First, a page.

Wilms v. WilmsAnnotate this Case
301 N.E.2d 249 (1973)
John H. WILMS, Appellant, v. Ann S. WILMS, Appellee.
Court of Appeals of Indiana, Third District.
September 19, 1973.
*250 Bennett, Boehning & Poynter, Lafayette, for appellant.
Thomas W. Munger, Lafayette, for appellee.
On June 3, 1967, the trial court entered a final decree of divorce between these parties. Incorporated into said divorce decree was a separation agreement providing that Appellant, John H. Wilms, pay Appellee, Ann S. Wilms, the total sum of $76,500.00 in monthly payments of $375.00 each, "in order to enable Ann S. Wilms to support herself". Said obligation was to terminate upon death or remarriage of Ann S. Wilms.
On November 6, 1972, the Appellant filed his petition to modify support to which Appellee filed a motion to dismiss and on January 30, 1973, the trial court sustained Appellee's motion to dismiss for failure to state a claim on which relief can be granted. (In doing so the trial court delivered a comprehensive written opinion which has been of great assistance to this court in deciding this case.)
This appeal challenges the dismissal of the Appellant to petition to modify support.
Appellant's petition to terminate support alleges that circumstances have changed since the entry of June 3, 1967 in that Appellee has become self-supporting and the Appellant's spendable income has been reduced.
The question which we must decide is whether or not the part of the June 3, 1967 judgment can be modified several years later on the basis of changed circumstances. We hold that it may not be so modified.
The general rule is that where the judgment is for a sum in gross, even though payable in installments, it is not subject to modification. See 71 A.L.R. 730 and 127 A.L.R. 741. See also 24 Am.Jur.2d 785. "Divorce and Separation" § 668 and 27A C.J.S. Divorce § 238, p. 1106. This rule has also been followed in numerous jurisdictions. See Blakely v. Blakely, 249 S.C. 623, 155 S.E.2d 857 (1967); Williams v. Williams, 261 Ala. 328, 74 So. 2d 582 (1954); Littleton v. Littleton, 295 Ky. 720, 175 S.W.2d 502 (1943); Gilcrease v. Gilcrease, 186 Okla. 451, 98 P.2d 906 (1939); Smith v. Rogers, 215 Ala. 581, 112 So. 190 (1927) and Jones v. Jones, 216 Ky. 810, 288 S.W. 737 (1926).
Under an 1873 Indiana statute, it was provided that "the decree for alimony to the wife shall be for a sum in gross, and not for annual payments; but the court, in its discretion, may give a reasonable time for the payment thereof, by installments, on sufficient surety being given". This provision was amended in 1949 to read:"The courts shall fix the amount of alimony and shall enter a judgment for such sum, and specify the character and method of payment, ... . In determining the method of the payment of the alimony the court may require that it be paid in gross or in periodic payments, either equal or unequal, and if to be paid in periodic payments the court may further provide for their discontinuance or reduction upon the death or remarriage of the wife, ... . Such amount shall be awarded, regardless of the character or method of its payment shall be in complete discharge of all the husband's obligation to the wife, but not to his minor children, arising out of the marital or family relationship."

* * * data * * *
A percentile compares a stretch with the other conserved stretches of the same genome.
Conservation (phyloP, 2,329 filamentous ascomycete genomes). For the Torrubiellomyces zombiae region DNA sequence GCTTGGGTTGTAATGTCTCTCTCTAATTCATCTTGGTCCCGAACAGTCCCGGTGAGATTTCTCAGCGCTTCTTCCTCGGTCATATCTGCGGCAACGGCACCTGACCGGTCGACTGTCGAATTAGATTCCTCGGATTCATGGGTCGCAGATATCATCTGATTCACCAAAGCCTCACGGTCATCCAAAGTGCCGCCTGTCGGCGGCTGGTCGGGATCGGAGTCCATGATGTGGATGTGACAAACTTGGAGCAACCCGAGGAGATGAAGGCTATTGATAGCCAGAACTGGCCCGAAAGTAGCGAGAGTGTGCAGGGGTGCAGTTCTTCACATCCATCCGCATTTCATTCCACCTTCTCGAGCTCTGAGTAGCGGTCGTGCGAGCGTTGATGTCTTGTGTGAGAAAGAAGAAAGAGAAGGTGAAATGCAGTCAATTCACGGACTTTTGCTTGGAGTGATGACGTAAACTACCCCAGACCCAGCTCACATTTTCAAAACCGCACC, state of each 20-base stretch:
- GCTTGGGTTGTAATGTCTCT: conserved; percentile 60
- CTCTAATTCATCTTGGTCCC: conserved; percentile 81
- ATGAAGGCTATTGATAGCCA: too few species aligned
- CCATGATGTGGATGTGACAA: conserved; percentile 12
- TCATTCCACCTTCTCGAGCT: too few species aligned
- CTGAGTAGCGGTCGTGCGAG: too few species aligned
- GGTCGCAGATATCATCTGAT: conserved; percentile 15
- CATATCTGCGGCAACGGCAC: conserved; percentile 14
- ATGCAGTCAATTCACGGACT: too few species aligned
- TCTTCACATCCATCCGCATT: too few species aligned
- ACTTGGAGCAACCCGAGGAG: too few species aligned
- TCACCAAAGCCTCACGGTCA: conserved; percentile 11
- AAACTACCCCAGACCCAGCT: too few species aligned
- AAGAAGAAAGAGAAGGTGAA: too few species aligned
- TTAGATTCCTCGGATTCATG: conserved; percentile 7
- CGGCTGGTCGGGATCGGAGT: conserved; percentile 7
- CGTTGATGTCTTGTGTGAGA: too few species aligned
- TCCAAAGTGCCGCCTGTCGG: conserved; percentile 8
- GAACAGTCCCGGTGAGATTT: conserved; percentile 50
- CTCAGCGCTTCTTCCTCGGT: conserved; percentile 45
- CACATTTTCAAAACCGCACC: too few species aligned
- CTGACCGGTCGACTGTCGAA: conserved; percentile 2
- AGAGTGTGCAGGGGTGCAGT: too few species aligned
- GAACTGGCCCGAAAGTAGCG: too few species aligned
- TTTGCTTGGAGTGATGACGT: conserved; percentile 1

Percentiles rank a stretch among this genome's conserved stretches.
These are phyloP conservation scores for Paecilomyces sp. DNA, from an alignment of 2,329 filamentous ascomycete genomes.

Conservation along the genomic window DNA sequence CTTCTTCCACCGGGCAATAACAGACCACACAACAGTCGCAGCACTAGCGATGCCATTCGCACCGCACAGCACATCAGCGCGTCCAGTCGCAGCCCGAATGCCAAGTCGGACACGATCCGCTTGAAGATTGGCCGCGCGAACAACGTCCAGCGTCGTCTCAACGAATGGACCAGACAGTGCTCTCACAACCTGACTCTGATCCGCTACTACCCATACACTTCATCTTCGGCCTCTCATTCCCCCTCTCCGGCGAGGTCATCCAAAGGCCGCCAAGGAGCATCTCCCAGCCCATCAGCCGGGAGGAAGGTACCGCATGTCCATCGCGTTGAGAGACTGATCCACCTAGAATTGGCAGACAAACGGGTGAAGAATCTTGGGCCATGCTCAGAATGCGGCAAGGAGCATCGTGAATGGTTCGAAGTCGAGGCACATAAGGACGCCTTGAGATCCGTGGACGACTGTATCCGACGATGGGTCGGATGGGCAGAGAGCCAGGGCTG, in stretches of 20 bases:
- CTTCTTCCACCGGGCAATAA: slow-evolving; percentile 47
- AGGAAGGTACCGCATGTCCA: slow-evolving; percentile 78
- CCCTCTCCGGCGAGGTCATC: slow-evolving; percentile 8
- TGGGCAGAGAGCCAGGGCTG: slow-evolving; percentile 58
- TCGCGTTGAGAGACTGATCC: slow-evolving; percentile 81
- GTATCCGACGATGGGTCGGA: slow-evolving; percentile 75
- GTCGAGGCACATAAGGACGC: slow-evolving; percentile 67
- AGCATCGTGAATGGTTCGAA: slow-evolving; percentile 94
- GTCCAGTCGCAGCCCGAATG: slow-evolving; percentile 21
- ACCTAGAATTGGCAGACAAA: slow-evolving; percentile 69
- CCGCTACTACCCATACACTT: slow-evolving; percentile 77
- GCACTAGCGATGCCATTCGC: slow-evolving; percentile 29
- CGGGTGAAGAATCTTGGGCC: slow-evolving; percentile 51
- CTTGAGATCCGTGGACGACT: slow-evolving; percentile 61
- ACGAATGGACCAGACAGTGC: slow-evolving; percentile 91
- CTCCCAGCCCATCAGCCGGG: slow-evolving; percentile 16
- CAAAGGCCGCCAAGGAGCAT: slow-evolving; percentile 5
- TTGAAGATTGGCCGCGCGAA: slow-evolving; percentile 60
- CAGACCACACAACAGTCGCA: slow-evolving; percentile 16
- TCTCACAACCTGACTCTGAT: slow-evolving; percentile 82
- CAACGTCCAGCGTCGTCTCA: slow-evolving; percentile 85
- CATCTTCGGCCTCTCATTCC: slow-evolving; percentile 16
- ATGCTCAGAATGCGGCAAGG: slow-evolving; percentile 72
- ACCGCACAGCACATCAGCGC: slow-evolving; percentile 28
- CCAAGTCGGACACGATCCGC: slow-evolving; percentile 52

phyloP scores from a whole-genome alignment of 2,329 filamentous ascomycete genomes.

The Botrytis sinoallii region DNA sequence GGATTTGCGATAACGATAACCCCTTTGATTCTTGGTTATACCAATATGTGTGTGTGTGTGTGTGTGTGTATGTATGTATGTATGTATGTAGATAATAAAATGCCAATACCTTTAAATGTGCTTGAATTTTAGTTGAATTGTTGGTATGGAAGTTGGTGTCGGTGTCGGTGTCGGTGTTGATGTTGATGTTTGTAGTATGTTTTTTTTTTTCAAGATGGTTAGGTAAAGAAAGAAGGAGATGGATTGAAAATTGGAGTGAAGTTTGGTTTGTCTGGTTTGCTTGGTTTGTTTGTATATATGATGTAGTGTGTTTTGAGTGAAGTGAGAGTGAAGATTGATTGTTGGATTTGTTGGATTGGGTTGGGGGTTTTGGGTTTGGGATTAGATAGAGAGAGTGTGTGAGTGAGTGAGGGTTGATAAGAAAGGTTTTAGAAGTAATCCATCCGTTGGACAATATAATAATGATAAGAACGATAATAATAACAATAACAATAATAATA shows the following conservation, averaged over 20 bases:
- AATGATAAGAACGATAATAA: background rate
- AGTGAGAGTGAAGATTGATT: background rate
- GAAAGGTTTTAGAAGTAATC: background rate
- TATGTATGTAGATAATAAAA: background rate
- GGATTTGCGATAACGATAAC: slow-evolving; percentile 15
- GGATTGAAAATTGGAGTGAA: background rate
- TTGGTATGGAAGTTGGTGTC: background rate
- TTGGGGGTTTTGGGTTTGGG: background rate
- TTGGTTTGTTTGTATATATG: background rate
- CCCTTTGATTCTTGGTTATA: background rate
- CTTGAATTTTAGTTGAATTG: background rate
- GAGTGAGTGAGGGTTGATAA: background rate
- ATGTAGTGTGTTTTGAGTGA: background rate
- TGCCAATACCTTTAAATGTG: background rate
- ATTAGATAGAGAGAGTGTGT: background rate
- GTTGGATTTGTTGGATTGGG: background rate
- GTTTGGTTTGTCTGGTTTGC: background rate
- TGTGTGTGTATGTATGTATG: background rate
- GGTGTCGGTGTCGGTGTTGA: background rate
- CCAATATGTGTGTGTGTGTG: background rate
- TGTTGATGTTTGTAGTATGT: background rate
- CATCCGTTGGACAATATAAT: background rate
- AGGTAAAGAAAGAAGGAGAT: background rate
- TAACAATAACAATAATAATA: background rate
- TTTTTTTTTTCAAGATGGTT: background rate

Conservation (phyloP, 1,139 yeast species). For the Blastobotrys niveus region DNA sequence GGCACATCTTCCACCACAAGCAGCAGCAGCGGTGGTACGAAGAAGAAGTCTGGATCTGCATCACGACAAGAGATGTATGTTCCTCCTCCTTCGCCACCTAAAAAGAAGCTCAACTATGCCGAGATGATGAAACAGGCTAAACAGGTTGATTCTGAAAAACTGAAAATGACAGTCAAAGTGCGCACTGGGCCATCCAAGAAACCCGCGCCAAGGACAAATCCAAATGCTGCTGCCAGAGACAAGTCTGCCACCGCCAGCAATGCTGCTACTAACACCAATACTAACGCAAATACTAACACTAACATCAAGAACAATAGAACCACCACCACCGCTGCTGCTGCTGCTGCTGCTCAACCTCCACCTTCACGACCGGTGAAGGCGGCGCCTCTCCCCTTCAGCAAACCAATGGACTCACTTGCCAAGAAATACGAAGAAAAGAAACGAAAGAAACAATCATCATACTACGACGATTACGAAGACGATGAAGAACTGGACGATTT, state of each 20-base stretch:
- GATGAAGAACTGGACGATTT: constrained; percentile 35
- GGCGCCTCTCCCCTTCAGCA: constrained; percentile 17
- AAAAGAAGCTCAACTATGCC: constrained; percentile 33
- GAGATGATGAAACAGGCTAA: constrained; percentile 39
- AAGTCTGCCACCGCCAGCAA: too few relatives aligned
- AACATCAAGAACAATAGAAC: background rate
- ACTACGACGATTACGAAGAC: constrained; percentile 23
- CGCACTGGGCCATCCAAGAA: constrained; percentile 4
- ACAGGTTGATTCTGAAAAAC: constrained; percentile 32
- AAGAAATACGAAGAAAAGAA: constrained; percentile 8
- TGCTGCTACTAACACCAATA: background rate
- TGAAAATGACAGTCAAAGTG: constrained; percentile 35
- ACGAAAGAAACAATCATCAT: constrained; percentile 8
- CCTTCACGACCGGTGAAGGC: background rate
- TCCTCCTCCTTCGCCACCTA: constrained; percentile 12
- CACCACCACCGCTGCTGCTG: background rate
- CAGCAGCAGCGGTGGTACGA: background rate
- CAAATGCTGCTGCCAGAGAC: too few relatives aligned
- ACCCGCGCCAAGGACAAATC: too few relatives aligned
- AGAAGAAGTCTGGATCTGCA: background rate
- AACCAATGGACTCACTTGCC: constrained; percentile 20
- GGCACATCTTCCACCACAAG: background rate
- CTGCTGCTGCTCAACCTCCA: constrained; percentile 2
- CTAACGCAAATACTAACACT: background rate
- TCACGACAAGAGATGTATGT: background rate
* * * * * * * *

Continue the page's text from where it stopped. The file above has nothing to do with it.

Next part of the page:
*251 See I.C. 1971, XX-X-XX-XX Ind. Stats. Ann. Burns' 3-1218.
Under the statute as it was from 1873 to 1949, an alimony judgment was treated as a judgment and not a support order enforcible by execution and not by contempt. Marsh v. Marsh, 162 Ind. 210, 70 N.E. 154 (1904). Such judgment generally survived the death of the wife. Miller v. Clark, 23 Ind. 370 (1864). It also generally survived the remarriage of the wife. Brenner v. Brenner et al., 48 Ind. 262 (1874).
The question here is thus narrowed to decide whether the 1949 amendment changes these pre-1949 case rulings.
It is correct that our Supreme Court held that the 1949 amendment here involved and another 1949 act dealing with separation agreements modified the previously declared rule that alimony judgment were not enforceable by contempt. State ex rel. Roberts v. Morgan Circuit Court, 249 Ind. 649, 232 N.E.2d 871 (1968). This certainly makes an alimony judgment more like a support order at least as to the method of enforcing it. Roberts, supra, does not by inference decide the question raised here. The statute still provides that the court shall "fix the amount of alimony and enter a judgment for such sum". (Our emphasis) The legislative intent here readopts the 1873 statutory provision in different language. The 1949 amendment does expand the possible methods of payment. It is also specific in setting out two instances when payments may be terminated, namely, death and remarriage.
In dealing with this subject, the legislature did not give the court express power to modify such alimony judgments on change of circumstances. We decline to add such a provision by judicial fiat. This conclusion is consistent with the statutory provision that such award of alimony "shall be in complete discharge of all the husband's obligation to the wife". As far as the wife is concerned, this statute makes the entry of an alimony judgment final and not subject to a modification on changed circumstances. Otherwise the disputes which a trial court attempts to finally resolve with regard to alimony could continue until the death of one party. Certainly, the General Assembly intended no such result.
The trial court was correct in sustaining the Appellee's motion to dismiss and we hereby affirm such action.
HOFFMAN, C.J., and STATON, J., concur.